The U.S. Customs and Border Patrol (CBP) has arrested over 1,100 migrants from African countries in less than two months – and that is just in one sector, the Del Rio Sector. CBP agents assigned to the Del Rio Sector made this announcement in a press release.
“The apprehension of people from African countries illegally crossing our borders continues to increase,” said Del Rio Sector Chief Patrol Agent Raul L. Ortiz. “Our agents this year have encountered people from 51 countries other than Mexico including 19 countries from the continent of Africa.”1
Del Rio Sector continues to see people from the continent of Africa illegally crossing the border into the United States. The majority of apprehensions have been in the Del Rio area, consisting mostly of family units and single adults.
CBP says the dramatic rise in African migrants arriving in the area is a humanitarian crisis. Most of these migrants are reported to be from Angola, Cameroon and the Republic of Congo, CBP said.
It is not exactly clear what route the African migrants are taking. However, in a recent interview with NPR, some of them described travelling from their home countries to Brazil then making their way north through Colombia and Central America towards the US-Mexico border, a journey that would take several months. CBP released footage showing migrants completing the last part of that journey by wading through the Rio Grande river that separates Mexico from Texas.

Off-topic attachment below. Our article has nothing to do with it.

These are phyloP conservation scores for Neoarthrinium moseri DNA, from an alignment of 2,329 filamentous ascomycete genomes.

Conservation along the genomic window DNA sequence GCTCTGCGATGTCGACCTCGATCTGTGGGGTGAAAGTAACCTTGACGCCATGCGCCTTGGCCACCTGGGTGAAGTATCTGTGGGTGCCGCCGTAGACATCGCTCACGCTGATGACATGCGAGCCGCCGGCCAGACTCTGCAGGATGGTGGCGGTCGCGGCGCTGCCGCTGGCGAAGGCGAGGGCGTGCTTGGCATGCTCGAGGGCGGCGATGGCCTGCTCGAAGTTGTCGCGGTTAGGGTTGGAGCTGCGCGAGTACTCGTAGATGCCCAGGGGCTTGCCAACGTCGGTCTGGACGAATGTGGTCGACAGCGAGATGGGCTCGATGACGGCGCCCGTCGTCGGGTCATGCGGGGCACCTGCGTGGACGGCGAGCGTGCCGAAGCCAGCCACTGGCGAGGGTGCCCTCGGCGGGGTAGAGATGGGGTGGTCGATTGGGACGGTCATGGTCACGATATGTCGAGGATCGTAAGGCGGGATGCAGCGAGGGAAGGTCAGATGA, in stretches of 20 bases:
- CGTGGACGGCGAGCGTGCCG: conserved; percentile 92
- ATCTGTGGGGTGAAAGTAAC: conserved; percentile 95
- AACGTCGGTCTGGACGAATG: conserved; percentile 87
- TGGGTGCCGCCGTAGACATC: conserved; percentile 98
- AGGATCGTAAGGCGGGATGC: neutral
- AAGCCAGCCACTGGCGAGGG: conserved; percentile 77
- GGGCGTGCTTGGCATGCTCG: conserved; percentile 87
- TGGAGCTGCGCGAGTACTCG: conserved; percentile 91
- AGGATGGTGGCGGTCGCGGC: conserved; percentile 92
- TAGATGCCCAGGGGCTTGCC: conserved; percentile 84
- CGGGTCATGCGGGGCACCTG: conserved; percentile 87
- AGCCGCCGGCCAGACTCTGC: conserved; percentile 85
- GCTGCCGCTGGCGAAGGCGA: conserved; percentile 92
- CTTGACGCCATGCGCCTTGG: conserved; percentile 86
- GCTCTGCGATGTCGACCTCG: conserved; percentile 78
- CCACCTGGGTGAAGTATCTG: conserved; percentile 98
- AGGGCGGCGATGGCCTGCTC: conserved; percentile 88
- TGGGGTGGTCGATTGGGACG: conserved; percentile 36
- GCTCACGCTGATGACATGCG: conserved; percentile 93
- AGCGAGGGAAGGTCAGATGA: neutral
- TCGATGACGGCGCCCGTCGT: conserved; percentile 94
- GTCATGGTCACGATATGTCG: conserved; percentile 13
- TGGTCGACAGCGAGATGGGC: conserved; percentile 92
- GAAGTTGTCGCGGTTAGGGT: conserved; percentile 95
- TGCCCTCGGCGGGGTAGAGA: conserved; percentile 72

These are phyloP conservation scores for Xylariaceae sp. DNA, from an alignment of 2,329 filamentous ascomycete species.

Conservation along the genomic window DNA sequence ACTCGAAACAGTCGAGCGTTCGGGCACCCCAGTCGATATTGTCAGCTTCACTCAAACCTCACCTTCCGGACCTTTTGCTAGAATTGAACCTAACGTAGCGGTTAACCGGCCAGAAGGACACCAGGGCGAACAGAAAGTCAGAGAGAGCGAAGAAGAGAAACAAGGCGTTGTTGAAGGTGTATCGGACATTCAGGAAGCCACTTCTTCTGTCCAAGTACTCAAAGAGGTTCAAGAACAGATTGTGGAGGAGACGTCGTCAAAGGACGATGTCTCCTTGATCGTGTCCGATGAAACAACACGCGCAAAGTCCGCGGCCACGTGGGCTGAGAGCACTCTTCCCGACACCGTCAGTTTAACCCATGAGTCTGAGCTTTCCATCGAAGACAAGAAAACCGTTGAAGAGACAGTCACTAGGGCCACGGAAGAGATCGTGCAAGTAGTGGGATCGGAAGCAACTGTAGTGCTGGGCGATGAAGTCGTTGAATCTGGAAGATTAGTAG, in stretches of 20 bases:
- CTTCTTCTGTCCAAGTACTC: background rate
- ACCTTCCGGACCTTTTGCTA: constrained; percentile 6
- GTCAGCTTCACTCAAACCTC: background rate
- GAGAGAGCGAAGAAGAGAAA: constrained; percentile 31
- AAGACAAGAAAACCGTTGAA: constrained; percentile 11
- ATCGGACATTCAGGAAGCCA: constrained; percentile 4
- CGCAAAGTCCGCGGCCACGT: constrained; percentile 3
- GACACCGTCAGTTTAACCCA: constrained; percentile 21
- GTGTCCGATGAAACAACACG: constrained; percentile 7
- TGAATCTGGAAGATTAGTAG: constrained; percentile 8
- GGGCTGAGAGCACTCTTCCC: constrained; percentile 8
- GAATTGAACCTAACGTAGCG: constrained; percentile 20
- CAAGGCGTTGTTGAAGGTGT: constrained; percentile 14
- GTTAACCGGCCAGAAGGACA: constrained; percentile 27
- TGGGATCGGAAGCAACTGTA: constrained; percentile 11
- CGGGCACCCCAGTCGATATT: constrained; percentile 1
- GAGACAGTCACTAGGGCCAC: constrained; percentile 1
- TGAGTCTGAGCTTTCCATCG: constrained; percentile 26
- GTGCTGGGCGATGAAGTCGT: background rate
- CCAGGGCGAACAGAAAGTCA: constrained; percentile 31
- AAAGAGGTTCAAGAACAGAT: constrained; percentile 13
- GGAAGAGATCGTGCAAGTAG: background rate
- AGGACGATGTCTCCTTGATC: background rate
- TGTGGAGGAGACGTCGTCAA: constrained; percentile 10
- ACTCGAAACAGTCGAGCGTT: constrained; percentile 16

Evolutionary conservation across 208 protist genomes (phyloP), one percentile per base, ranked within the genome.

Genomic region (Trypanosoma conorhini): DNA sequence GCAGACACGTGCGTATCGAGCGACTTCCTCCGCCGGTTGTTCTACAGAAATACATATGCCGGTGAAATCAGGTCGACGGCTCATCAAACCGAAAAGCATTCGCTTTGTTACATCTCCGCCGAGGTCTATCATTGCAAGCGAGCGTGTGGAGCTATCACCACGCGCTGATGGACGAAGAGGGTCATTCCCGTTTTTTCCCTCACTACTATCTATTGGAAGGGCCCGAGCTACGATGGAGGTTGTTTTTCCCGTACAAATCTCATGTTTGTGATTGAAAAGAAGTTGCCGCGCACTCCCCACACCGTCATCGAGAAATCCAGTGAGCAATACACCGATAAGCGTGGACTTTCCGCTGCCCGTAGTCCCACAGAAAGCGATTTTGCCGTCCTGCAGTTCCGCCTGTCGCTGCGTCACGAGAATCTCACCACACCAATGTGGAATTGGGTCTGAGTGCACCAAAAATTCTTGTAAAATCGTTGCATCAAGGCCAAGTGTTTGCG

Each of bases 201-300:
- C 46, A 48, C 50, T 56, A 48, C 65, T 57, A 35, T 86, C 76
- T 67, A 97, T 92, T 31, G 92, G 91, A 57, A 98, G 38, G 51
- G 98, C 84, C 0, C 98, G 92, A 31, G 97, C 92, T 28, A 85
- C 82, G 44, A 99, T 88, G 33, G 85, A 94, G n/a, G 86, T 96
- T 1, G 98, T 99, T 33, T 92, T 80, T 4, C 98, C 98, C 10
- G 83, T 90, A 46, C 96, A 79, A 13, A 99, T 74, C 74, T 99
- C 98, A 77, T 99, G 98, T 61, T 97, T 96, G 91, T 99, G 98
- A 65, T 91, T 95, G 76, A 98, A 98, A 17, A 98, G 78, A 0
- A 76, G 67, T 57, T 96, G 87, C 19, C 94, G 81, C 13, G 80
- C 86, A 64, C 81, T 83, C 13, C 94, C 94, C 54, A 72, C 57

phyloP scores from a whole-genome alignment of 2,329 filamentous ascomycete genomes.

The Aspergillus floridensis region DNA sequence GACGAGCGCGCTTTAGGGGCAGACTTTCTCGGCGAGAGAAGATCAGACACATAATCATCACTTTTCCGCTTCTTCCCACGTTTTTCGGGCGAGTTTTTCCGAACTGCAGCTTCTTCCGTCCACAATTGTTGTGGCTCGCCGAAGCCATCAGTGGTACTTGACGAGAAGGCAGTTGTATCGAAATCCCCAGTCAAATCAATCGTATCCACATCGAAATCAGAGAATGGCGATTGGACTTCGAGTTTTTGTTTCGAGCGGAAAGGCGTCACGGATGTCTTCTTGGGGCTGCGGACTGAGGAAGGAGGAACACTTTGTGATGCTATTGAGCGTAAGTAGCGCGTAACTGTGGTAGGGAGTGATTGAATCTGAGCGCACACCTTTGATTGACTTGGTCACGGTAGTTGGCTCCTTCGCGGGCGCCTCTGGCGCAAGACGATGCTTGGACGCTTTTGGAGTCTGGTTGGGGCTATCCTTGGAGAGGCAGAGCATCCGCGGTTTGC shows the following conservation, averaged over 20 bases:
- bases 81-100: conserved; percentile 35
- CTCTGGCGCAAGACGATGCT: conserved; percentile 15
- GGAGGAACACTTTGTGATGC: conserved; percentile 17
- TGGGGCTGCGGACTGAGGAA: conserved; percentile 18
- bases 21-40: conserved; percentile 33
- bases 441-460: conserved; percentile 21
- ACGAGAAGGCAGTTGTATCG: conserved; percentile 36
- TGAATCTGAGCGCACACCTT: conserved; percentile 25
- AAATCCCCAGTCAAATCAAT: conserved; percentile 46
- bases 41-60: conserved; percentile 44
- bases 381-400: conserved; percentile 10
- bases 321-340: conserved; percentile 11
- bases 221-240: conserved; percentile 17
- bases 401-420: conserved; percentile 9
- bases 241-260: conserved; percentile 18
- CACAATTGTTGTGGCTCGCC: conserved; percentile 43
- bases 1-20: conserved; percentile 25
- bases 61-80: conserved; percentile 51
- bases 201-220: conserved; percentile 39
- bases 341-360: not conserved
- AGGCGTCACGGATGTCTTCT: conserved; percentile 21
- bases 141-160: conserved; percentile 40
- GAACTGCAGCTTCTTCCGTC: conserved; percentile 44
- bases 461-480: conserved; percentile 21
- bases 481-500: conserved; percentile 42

“Our Border Patrol agents are facing more unique challenges every day as the number of family units from different regions of the world continue to increase,” Del Rio Sector acting Chief Patrol Agent Randy Davis said in a previous statement.
U.S. authorities are reportedly strained as agents who mostly process large numbers of Central American migrants are now dealing with translating different languages while initiating the asylum process.
For fiscal year 2019 to date, Del Rio Sector’s total apprehensions are in excess of 44,000 illegal immigrants, already more than double the total number of arrests made during the previous fiscal year. The number of African migrants apprehended so far already exceeds that of last year. For example, agents arrested 45 Eritreans, 33 Somalians and no one from the Republic of Congo or Angola at the southern border over the course of fiscal year 2018, according to CBP data. Going further back, in the last full budget year of the Obama administration, one Eritrean, one Cameroonian, one person from the Republic of Congo and one from Angola were arrested for crossing illegally.
This year’s arrests includes the largest single group of Africans ever seen by authorities at the southern border where a group of 116 people from Angola, Cameroon and the Republic of Congo were apprehended after they crossed the Rio Grande River near Del Rio on May 31.